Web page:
The Development of the Vital IBM PC in Spite of the Corporate Culture of IBM
The public history of the PC began in August 1981, when IBM first announced “The IBM Personal Computer.” . This was The original PC. The time period for the development of this landmark, legacy product was approximately a year. It must be remembered that IBM was a centralized committee paper top down organization at the time. Everything went by snail mail and paper, communication was slow and lines of communication as well as the necessary and essential corporate approval up the 078-000-085 command chain was to say the least primitively slow by today’s standards. Hence this short one year time frame for the development of the PC is rather remarkable – even the more so because without realizing it we are left with the basics and the standards to this day of the original IBM PC.
At the time that the PC was being planned, all personal computers belonged to a now obsolete category called 8 bit computers. According to one legend the IBM PC almost became such an 8 bit machine. This would of more than severely limited and reduced the capabilities compared to what could have been to become and well as made the growth of the original PC into its family more than difficult and stilted.
IBM was planning to make the PC an 8 bit computer as that was the clear and dominant standard at the time. However one of the industry “experts “that IBM consulted in the planning of the PC was Mr. Bill Gates himself. Gates understood that although the 8 bit computing was the power machine of its time that the days of the 8 bit computer were more than numbered, For the IBM PC to be really successful convincingly detailed to the IBM contacts this new computer had to “lead the way” into the much more powerful realm of 16 bit computing. Gates knew this and successfully talked IBM into changing its plans.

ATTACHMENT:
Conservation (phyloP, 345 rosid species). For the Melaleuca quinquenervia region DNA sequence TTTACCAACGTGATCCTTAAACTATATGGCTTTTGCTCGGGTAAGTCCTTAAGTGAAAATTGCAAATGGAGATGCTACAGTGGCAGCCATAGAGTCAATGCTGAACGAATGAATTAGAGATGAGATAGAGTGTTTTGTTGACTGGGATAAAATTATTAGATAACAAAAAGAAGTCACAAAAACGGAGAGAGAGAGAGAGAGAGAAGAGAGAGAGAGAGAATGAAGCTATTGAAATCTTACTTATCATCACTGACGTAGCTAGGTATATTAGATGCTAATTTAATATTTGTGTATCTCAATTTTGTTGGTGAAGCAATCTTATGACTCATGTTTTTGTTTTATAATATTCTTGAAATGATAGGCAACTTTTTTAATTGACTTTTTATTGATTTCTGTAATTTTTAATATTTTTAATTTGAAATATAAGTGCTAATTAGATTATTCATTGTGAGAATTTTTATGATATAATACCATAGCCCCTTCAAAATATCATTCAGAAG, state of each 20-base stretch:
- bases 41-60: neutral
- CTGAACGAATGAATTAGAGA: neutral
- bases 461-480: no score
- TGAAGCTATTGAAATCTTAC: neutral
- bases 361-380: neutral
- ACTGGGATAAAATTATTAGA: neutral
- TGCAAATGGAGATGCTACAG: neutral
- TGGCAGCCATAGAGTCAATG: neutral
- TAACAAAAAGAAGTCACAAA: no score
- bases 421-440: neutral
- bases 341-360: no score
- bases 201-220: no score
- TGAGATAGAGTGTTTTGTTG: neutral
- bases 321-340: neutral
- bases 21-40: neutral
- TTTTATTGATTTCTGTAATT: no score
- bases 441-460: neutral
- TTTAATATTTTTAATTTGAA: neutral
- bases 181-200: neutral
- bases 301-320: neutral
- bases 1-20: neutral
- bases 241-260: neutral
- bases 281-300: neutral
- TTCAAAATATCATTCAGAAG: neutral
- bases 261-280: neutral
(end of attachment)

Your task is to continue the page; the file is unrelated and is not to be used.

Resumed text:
IBM corporate structure and dominance in the computer industry of the time must be understood and put into its relevance. IBM at the time was the dominant computer company of the day. Most computing was done on large mainframe computers. This was a very lucrative position for IBM which was the dynamo and model of the corporate structure with its cadre of blue suited employees , graphs and charts at meetings , technical prowess with leading edge technology and scull sales and tech support and very importantly vital corporate financing of these mainframe computers for business , industry , government and large educational facilities. This was a smoothly running money machine for IBM. IBM had no interest in having their bread and butter market change – even if they were to be the decision makers and the leaders.